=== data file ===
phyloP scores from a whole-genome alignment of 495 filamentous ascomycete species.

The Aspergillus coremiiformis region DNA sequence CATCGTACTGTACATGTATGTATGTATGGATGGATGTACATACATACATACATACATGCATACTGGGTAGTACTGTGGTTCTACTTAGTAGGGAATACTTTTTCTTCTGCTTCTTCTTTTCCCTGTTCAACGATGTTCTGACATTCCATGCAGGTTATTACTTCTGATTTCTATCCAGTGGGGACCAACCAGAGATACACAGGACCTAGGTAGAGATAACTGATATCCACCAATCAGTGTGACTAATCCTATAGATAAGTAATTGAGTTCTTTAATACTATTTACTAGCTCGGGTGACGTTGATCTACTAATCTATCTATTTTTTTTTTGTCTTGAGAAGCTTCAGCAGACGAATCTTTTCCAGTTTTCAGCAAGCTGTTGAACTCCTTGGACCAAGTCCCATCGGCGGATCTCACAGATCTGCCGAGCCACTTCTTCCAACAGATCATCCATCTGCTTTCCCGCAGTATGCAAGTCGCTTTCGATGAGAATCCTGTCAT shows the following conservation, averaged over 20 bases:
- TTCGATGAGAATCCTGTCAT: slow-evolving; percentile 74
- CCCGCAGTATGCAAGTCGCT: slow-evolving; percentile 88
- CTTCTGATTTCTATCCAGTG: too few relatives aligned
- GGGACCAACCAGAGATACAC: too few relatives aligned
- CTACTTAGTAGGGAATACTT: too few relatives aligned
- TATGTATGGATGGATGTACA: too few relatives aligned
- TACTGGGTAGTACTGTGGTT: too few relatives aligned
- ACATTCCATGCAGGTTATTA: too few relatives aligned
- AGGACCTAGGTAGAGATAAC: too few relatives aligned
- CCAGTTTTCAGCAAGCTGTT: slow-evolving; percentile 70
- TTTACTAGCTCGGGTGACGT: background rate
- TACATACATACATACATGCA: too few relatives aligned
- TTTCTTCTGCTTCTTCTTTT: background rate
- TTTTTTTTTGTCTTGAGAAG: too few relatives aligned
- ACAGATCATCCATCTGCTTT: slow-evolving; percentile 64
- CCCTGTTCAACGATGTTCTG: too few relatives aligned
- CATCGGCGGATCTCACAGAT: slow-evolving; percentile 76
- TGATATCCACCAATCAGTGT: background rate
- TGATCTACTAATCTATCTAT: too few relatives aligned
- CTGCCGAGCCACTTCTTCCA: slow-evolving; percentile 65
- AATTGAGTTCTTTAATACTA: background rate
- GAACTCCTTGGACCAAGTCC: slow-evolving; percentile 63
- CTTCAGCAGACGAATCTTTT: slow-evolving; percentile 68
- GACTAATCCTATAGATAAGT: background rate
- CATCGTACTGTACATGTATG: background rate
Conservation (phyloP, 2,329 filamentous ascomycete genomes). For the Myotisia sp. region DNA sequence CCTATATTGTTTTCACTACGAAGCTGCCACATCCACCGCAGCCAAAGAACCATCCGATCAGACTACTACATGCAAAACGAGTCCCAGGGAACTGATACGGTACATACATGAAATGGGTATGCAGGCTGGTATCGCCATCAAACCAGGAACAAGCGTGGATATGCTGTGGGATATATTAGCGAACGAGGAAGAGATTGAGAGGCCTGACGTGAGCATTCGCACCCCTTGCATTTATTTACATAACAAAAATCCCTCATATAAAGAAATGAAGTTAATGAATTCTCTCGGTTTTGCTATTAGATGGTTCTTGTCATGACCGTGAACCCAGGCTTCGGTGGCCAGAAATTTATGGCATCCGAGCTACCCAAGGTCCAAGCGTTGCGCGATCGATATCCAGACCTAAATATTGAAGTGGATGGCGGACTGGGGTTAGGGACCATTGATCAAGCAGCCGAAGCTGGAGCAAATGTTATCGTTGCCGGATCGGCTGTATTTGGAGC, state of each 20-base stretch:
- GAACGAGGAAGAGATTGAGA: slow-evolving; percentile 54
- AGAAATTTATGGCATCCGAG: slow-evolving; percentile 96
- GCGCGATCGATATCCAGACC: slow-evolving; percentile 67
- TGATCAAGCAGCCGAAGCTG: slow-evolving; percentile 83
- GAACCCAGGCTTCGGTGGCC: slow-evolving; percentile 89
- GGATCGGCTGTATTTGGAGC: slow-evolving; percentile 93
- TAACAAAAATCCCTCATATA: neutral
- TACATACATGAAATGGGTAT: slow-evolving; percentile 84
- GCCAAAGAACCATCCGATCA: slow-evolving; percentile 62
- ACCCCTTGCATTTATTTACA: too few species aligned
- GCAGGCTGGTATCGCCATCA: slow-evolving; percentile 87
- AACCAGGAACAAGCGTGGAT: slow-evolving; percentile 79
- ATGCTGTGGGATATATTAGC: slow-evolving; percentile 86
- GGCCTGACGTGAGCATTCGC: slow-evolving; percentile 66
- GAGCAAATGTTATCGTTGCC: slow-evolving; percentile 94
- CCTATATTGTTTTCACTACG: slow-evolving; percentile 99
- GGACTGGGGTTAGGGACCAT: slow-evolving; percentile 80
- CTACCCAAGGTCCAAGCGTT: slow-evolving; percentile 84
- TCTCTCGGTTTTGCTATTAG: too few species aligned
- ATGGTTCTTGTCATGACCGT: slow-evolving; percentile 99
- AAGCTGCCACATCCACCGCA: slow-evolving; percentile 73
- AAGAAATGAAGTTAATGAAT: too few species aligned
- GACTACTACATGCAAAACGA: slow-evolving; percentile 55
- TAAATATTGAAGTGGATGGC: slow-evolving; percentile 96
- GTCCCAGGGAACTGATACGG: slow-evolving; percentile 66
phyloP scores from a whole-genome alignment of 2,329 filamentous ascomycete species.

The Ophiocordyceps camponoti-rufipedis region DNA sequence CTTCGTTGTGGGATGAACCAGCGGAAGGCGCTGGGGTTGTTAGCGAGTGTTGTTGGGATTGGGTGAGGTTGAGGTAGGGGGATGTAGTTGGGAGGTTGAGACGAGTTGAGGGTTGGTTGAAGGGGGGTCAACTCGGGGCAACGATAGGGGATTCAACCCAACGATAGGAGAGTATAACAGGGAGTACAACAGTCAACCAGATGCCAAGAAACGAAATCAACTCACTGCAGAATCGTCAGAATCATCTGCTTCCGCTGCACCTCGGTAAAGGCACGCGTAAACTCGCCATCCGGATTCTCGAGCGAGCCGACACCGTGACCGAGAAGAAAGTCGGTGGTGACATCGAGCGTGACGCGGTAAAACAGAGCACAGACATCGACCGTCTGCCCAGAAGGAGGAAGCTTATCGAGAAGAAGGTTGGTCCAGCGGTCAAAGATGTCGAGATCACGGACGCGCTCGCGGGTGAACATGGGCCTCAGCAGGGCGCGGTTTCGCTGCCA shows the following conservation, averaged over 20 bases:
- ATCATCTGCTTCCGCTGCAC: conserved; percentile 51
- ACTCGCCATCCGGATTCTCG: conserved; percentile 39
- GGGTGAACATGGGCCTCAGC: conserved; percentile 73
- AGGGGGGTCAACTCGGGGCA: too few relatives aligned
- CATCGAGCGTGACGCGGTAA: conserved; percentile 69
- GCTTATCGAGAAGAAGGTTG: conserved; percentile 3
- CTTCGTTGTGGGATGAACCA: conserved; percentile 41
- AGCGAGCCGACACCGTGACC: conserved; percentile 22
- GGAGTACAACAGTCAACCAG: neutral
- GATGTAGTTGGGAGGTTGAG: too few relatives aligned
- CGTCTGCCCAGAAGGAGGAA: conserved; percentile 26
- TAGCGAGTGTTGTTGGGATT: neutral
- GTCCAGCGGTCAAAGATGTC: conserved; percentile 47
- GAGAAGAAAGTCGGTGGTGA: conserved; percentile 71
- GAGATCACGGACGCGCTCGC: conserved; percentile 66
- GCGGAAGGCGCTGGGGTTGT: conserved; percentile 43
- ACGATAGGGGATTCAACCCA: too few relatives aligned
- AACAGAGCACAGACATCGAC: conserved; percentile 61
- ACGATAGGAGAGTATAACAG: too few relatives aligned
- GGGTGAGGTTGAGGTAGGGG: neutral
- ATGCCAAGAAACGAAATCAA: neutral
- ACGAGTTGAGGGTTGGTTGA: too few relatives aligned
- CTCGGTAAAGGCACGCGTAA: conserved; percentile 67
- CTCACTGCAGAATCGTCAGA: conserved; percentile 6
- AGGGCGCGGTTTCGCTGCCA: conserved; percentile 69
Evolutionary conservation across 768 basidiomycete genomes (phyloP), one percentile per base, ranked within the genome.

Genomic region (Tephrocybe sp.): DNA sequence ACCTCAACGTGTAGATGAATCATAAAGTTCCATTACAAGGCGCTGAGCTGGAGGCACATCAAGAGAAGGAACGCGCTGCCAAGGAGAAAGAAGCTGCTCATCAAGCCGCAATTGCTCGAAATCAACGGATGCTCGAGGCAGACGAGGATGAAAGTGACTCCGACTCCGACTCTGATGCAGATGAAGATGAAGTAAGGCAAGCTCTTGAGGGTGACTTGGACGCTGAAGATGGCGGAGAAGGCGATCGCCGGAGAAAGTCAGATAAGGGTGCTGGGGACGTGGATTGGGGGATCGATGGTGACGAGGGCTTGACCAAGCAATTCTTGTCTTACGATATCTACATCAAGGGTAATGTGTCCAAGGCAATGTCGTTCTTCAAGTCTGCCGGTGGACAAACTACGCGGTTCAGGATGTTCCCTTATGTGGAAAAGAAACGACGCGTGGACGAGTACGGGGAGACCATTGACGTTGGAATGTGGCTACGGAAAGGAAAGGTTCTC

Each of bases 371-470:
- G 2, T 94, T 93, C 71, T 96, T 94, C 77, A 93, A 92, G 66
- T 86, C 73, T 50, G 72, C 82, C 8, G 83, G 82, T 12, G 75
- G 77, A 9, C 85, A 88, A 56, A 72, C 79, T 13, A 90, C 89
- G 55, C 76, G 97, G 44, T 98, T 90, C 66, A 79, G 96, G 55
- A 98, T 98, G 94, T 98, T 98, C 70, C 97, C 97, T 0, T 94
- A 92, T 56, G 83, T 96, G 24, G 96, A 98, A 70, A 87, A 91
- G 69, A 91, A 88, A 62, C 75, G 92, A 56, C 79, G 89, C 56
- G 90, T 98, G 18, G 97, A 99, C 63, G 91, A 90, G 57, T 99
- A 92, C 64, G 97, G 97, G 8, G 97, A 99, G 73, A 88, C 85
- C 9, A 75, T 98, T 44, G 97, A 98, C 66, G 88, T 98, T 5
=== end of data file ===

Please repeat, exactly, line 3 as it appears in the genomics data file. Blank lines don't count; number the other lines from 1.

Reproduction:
- TTCGATGAGAATCCTGTCAT: slow-evolving; percentile 74